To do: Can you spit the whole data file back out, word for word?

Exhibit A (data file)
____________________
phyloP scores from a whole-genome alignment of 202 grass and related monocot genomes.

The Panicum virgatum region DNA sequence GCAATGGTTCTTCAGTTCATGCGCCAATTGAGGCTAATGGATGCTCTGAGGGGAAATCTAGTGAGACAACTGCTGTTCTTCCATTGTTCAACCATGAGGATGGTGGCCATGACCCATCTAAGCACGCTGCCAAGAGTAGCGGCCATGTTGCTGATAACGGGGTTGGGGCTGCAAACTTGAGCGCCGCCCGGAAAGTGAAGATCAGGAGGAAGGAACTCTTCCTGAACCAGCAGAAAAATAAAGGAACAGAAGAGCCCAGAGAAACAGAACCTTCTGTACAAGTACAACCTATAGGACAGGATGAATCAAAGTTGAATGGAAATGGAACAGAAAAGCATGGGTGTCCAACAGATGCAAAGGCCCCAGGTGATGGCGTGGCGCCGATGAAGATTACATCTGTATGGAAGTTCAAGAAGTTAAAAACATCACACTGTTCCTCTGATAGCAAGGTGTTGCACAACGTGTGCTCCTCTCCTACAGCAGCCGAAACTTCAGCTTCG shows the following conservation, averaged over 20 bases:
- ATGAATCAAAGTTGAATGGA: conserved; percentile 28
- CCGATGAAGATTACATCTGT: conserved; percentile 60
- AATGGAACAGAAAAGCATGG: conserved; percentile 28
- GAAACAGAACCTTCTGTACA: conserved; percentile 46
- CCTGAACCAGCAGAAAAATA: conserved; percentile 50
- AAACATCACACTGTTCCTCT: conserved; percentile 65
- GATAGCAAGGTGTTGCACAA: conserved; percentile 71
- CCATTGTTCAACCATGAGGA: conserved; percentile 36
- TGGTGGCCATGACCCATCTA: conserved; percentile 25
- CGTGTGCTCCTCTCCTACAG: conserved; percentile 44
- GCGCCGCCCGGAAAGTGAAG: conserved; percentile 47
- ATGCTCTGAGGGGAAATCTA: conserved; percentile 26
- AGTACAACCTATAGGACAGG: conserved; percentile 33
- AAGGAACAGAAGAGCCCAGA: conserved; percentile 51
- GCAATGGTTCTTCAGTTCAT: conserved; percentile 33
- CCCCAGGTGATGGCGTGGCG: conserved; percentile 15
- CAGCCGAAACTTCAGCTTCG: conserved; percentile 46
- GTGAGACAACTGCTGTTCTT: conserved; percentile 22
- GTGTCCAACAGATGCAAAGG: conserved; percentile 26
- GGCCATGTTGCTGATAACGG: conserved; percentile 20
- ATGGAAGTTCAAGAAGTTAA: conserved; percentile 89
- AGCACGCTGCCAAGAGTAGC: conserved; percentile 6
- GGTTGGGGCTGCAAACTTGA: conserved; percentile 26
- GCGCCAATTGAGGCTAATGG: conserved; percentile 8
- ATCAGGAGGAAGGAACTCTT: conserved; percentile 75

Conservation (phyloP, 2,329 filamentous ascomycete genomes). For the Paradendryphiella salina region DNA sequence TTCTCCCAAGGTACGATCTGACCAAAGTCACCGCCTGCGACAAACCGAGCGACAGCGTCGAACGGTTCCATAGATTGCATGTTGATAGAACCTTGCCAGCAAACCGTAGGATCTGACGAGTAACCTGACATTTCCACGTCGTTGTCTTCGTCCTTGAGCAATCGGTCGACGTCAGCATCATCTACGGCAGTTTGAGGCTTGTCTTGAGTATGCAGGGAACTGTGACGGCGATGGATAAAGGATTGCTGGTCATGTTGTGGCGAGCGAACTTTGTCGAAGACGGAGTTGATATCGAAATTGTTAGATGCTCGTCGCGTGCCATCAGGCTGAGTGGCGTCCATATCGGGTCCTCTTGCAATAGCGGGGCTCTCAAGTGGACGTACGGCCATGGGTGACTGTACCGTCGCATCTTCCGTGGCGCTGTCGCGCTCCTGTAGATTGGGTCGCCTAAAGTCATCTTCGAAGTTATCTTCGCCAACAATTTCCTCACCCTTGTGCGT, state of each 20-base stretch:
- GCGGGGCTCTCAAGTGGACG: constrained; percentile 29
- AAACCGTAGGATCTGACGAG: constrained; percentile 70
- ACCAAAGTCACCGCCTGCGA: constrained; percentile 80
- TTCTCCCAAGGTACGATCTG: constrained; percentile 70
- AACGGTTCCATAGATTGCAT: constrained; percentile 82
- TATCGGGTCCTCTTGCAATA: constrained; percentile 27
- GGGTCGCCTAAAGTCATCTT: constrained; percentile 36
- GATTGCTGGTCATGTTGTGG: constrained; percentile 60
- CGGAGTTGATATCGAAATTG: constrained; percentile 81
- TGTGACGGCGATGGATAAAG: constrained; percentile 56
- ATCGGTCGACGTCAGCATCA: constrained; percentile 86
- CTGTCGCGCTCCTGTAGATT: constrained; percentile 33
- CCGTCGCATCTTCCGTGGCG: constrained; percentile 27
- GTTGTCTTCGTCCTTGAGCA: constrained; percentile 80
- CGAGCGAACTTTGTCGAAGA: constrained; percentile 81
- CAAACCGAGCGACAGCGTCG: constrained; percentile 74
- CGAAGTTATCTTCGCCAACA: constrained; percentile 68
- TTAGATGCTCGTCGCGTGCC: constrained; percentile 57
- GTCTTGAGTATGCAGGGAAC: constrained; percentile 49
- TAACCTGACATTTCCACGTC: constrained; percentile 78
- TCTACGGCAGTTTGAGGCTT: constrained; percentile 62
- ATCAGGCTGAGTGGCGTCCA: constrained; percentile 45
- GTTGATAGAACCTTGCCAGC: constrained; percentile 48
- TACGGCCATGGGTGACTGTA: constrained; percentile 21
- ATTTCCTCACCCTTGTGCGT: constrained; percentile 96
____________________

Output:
phyloP scores from a whole-genome alignment of 202 grass and related monocot genomes.

The Panicum virgatum region DNA sequence GCAATGGTTCTTCAGTTCATGCGCCAATTGAGGCTAATGGATGCTCTGAGGGGAAATCTAGTGAGACAACTGCTGTTCTTCCATTGTTCAACCATGAGGATGGTGGCCATGACCCATCTAAGCACGCTGCCAAGAGTAGCGGCCATGTTGCTGATAACGGGGTTGGGGCTGCAAACTTGAGCGCCGCCCGGAAAGTGAAGATCAGGAGGAAGGAACTCTTCCTGAACCAGCAGAAAAATAAAGGAACAGAAGAGCCCAGAGAAACAGAACCTTCTGTACAAGTACAACCTATAGGACAGGATGAATCAAAGTTGAATGGAAATGGAACAGAAAAGCATGGGTGTCCAACAGATGCAAAGGCCCCAGGTGATGGCGTGGCGCCGATGAAGATTACATCTGTATGGAAGTTCAAGAAGTTAAAAACATCACACTGTTCCTCTGATAGCAAGGTGTTGCACAACGTGTGCTCCTCTCCTACAGCAGCCGAAACTTCAGCTTCG shows the following conservation, averaged over 20 bases:
- ATGAATCAAAGTTGAATGGA: conserved; percentile 28
- CCGATGAAGATTACATCTGT: conserved; percentile 60
- AATGGAACAGAAAAGCATGG: conserved; percentile 28
- GAAACAGAACCTTCTGTACA: conserved; percentile 46
- CCTGAACCAGCAGAAAAATA: conserved; percentile 50
- AAACATCACACTGTTCCTCT: conserved; percentile 65
- GATAGCAAGGTGTTGCACAA: conserved; percentile 71
- CCATTGTTCAACCATGAGGA: conserved; percentile 36
- TGGTGGCCATGACCCATCTA: conserved; percentile 25
- CGTGTGCTCCTCTCCTACAG: conserved; percentile 44
- GCGCCGCCCGGAAAGTGAAG: conserved; percentile 47
- ATGCTCTGAGGGGAAATCTA: conserved; percentile 26
- AGTACAACCTATAGGACAGG: conserved; percentile 33
- AAGGAACAGAAGAGCCCAGA: conserved; percentile 51
- GCAATGGTTCTTCAGTTCAT: conserved; percentile 33
- CCCCAGGTGATGGCGTGGCG: conserved; percentile 15
- CAGCCGAAACTTCAGCTTCG: conserved; percentile 46
- GTGAGACAACTGCTGTTCTT: conserved; percentile 22
- GTGTCCAACAGATGCAAAGG: conserved; percentile 26
- GGCCATGTTGCTGATAACGG: conserved; percentile 20
- ATGGAAGTTCAAGAAGTTAA: conserved; percentile 89
- AGCACGCTGCCAAGAGTAGC: conserved; percentile 6
- GGTTGGGGCTGCAAACTTGA: conserved; percentile 26
- GCGCCAATTGAGGCTAATGG: conserved; percentile 8
- ATCAGGAGGAAGGAACTCTT: conserved; percentile 75

Conservation (phyloP, 2,329 filamentous ascomycete genomes). For the Paradendryphiella salina region DNA sequence TTCTCCCAAGGTACGATCTGACCAAAGTCACCGCCTGCGACAAACCGAGCGACAGCGTCGAACGGTTCCATAGATTGCATGTTGATAGAACCTTGCCAGCAAACCGTAGGATCTGACGAGTAACCTGACATTTCCACGTCGTTGTCTTCGTCCTTGAGCAATCGGTCGACGTCAGCATCATCTACGGCAGTTTGAGGCTTGTCTTGAGTATGCAGGGAACTGTGACGGCGATGGATAAAGGATTGCTGGTCATGTTGTGGCGAGCGAACTTTGTCGAAGACGGAGTTGATATCGAAATTGTTAGATGCTCGTCGCGTGCCATCAGGCTGAGTGGCGTCCATATCGGGTCCTCTTGCAATAGCGGGGCTCTCAAGTGGACGTACGGCCATGGGTGACTGTACCGTCGCATCTTCCGTGGCGCTGTCGCGCTCCTGTAGATTGGGTCGCCTAAAGTCATCTTCGAAGTTATCTTCGCCAACAATTTCCTCACCCTTGTGCGT, state of each 20-base stretch:
- GCGGGGCTCTCAAGTGGACG: constrained; percentile 29
- AAACCGTAGGATCTGACGAG: constrained; percentile 70
- ACCAAAGTCACCGCCTGCGA: constrained; percentile 80
- TTCTCCCAAGGTACGATCTG: constrained; percentile 70
- AACGGTTCCATAGATTGCAT: constrained; percentile 82
- TATCGGGTCCTCTTGCAATA: constrained; percentile 27
- GGGTCGCCTAAAGTCATCTT: constrained; percentile 36
- GATTGCTGGTCATGTTGTGG: constrained; percentile 60
- CGGAGTTGATATCGAAATTG: constrained; percentile 81
- TGTGACGGCGATGGATAAAG: constrained; percentile 56
- ATCGGTCGACGTCAGCATCA: constrained; percentile 86
- CTGTCGCGCTCCTGTAGATT: constrained; percentile 33
- CCGTCGCATCTTCCGTGGCG: constrained; percentile 27
- GTTGTCTTCGTCCTTGAGCA: constrained; percentile 80
- CGAGCGAACTTTGTCGAAGA: constrained; percentile 81
- CAAACCGAGCGACAGCGTCG: constrained; percentile 74
- CGAAGTTATCTTCGCCAACA: constrained; percentile 68
- TTAGATGCTCGTCGCGTGCC: constrained; percentile 57
- GTCTTGAGTATGCAGGGAAC: constrained; percentile 49
- TAACCTGACATTTCCACGTC: constrained; percentile 78
- TCTACGGCAGTTTGAGGCTT: constrained; percentile 62
- ATCAGGCTGAGTGGCGTCCA: constrained; percentile 45
- GTTGATAGAACCTTGCCAGC: constrained; percentile 48
- TACGGCCATGGGTGACTGTA: constrained; percentile 21
- ATTTCCTCACCCTTGTGCGT: constrained; percentile 96